In its third edition, the Vancouver Autophagy Symposium presented a platform for vibrant discussion on the differential roles of macroautophagy/autophagy in disease. This one-day symposium was held at the BC Cancer Research Centre in Vancouver, BC, bringing together experts in cell biology, protein biochemistry and medicinal chemistry across several different disease models and model organisms. The Vancouver Autophagy Symposium featured 2 keynote speakers that are well known for their seminal contributions to autophagy research, Dr. David Rubinsztein (Cambridge Institute for Medical Research) and Dr. Kay F. Macleod (University of Chicago). Key discussions included the context-dependent roles and mechanisms of dysregulation of autophagy in diseases and the corresponding need to consider context-dependent autophagy modulation strategies. Additional highlights included the differential roles of bulk autophagy versus selective autophagy, novel autophagy regulators, and emerging chemical tools to study autophagy inhibition. Interdisciplinary discussions focused on addressing questions such as which stage of disease to target, which type of autophagy to target and which component to target for autophagy modulation. : AD: Alzheimer disease; AMFR/Gp78: autocrine motility factor receptor; CCCP: carbonyl cyanide -chlorophenylhydrazone; CML: chronic myeloid leukemia; CVB3: coxsackievirus B3; DRPLA: dentatorubral-pallidoluysian atrophy; ER: endoplasmic reticulum; ERAD: ER-associated degradation; FA: focal adhesion; HCQ: hydroxychloroquine; HD: Huntingtin disease; HIF1A/Hif1α: hypoxia inducible factor 1 subunit alpha; HTT: huntingtin; IM: imatinib mesylate; MAP1LC3B: microtubule associated protein 1 light chain 3 beta; NBR1: neighbour of BRCA1; OGA: O-GlcNAcase; PDAC: pancreatic ductal adenocarcinoma; PLEKHM1: pleckstrin homology and RUN domain containing M1; polyQ: poly-glutamine; ROS: reactive oxygen species; RP: retinitis pigmentosa; SNAP29: synaptosome associated protein 29; SPCA3: spinocerebellar ataxia type 3; TNBC: triple-negative breast cancer.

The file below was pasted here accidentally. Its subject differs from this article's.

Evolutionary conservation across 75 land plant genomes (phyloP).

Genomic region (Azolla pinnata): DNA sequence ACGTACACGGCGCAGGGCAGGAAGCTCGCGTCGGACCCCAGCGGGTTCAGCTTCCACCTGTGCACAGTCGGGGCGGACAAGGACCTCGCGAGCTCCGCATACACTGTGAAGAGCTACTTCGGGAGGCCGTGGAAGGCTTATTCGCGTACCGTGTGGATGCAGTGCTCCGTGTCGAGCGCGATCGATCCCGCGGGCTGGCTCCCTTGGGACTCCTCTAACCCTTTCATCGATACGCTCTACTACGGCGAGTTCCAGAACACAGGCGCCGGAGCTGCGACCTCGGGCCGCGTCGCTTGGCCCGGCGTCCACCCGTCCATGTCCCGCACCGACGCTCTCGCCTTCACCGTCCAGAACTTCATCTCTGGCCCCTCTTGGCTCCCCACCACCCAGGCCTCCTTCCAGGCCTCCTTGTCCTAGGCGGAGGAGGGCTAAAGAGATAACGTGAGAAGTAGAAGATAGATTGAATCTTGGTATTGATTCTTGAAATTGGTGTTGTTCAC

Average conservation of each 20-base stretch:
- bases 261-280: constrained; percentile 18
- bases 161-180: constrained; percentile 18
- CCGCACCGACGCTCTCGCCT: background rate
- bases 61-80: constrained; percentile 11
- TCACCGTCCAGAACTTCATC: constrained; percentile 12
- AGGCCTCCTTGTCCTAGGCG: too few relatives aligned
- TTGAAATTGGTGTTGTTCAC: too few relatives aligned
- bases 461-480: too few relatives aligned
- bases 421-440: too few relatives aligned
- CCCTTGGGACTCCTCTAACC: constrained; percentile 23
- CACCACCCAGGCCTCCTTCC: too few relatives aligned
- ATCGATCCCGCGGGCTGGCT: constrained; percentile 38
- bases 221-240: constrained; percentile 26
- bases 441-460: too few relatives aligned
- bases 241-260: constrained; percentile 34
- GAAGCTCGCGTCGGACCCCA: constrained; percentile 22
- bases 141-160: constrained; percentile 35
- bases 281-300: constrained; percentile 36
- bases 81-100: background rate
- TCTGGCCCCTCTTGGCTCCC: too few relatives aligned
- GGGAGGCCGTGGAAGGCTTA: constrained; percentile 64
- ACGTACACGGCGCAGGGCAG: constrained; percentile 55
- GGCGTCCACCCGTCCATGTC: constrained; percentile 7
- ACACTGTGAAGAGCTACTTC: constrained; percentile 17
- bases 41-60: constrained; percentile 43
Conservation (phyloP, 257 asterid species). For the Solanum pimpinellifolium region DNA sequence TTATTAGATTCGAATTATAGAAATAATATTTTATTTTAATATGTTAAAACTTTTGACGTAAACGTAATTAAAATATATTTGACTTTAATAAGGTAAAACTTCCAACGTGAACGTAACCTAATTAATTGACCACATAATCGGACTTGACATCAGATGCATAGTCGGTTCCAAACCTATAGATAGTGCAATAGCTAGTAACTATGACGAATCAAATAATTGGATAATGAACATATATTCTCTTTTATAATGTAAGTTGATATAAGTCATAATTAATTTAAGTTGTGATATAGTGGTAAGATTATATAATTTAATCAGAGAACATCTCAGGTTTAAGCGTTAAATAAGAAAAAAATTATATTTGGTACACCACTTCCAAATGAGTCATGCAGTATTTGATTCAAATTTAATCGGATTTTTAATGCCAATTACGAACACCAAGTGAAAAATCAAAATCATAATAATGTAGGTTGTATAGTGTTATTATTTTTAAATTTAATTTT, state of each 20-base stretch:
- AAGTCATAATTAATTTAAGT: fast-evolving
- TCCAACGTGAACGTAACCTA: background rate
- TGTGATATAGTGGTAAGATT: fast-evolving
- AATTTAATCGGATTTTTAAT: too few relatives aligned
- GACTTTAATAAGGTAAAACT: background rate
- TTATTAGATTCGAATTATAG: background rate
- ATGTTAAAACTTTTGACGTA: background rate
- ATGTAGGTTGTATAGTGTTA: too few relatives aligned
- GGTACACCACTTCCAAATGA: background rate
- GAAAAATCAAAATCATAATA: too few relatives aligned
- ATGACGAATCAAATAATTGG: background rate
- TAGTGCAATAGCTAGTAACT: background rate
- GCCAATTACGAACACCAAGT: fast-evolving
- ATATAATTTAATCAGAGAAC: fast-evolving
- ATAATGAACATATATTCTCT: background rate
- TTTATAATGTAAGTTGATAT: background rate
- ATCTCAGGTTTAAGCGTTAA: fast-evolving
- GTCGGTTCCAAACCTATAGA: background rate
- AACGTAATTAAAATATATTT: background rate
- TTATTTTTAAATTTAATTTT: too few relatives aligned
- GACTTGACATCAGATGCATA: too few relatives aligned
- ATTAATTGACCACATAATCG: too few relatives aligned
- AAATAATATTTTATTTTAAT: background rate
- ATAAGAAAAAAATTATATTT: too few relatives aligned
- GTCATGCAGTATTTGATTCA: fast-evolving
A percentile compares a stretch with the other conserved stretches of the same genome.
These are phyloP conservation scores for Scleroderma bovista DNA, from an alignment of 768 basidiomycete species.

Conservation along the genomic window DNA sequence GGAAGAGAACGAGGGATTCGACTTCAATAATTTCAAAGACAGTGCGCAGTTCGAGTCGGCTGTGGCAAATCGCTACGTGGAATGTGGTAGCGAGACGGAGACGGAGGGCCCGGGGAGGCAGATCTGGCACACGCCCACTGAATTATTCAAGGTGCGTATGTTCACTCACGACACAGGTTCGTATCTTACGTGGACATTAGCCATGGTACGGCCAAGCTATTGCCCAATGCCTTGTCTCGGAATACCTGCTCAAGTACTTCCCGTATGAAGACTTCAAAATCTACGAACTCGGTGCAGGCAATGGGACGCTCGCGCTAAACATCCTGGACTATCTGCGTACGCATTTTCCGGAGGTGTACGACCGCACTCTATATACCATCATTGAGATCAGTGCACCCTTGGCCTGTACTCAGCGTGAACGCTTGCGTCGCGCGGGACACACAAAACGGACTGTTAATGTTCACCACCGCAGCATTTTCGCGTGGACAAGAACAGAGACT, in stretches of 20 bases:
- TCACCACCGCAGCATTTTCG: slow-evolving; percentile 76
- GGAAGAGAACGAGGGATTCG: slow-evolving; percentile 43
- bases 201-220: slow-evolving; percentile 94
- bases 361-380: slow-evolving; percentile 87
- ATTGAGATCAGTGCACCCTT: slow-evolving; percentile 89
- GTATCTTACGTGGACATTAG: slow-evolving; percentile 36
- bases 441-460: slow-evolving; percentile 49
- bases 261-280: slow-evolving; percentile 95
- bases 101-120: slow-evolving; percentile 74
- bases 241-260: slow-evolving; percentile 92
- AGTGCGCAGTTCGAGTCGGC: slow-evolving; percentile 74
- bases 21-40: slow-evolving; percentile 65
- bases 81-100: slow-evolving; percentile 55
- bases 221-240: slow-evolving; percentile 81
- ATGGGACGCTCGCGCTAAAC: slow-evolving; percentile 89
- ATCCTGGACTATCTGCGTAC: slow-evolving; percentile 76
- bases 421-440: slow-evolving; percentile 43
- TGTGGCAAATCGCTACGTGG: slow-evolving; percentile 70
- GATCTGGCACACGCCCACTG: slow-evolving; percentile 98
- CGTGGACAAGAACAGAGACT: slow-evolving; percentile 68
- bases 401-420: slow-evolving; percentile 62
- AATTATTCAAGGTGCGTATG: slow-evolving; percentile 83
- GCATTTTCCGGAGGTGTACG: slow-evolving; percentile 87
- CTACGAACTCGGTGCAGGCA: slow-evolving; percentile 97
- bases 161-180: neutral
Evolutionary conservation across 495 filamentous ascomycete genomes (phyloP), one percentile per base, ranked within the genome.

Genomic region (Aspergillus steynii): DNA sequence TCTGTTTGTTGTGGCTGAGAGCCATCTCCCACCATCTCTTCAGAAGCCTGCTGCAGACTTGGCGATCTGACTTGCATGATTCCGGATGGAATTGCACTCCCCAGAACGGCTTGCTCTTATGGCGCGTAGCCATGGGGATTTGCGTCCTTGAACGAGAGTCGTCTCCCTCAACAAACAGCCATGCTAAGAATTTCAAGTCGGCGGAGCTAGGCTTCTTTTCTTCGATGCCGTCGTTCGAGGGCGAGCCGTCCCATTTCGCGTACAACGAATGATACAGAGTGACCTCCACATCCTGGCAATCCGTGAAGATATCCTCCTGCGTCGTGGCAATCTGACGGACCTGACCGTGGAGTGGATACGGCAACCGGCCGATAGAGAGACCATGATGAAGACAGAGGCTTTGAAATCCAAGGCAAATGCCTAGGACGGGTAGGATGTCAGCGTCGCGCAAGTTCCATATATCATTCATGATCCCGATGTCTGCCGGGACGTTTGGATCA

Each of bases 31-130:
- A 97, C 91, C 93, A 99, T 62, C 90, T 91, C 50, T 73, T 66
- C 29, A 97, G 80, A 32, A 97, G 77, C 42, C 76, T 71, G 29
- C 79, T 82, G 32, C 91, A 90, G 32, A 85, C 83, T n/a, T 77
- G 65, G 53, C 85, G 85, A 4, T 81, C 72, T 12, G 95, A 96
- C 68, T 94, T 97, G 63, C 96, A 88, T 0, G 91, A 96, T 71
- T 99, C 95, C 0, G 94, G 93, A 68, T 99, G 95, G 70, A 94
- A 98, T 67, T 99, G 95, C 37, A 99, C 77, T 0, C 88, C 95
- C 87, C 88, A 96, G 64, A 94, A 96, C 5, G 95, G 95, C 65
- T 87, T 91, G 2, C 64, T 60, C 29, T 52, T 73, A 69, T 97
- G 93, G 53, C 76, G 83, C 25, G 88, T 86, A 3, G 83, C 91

Methods in molecular biology (Clifton, N.J.), 2019
The broad utility of mass spectrometry (MS) for investigating the proteomes of a diverse array of sample types has significantly expanded the use of this technology in biological studies. This widespread use has resulted in a substantial collection of protocols and acquisition approaches designed to obtain the highest-quality data for each experiment. As a result, distilling this information to develop a standard operating protocol for essential workflows, such as bottom-up quantitative shotgun whole proteome analysis, can be complex for users new to MS technology. Further complicating this matter, in-depth description of the methodological choices is seldom given in the literature. In this work, we describe a workflow for quantitative whole proteome analysis that is suitable for biomarker discovery, giving detailed consideration to important stages, including (1) cell lysis and protein cleanup using SP3 paramagnetic beads, (2) quantitative labeling, (3) offline peptide fractionation, (4) MS analysis, and (5) data analysis and interpretation. Special attention is paid to providing comprehensive details for all stages of this proteomics workflow to enhance transferability to external labs. The standardized protocol described here will provide a simplified resource to the proteomics community toward efficient adaptation of MS technology in proteomics studies.
PloS one, 2019
Inflammation contributes to breast cancer development through its effects on cell damage. This damage is usually dealt with by key genes involved in apoptosis and autophagy pathways.
Nature protocols, 2019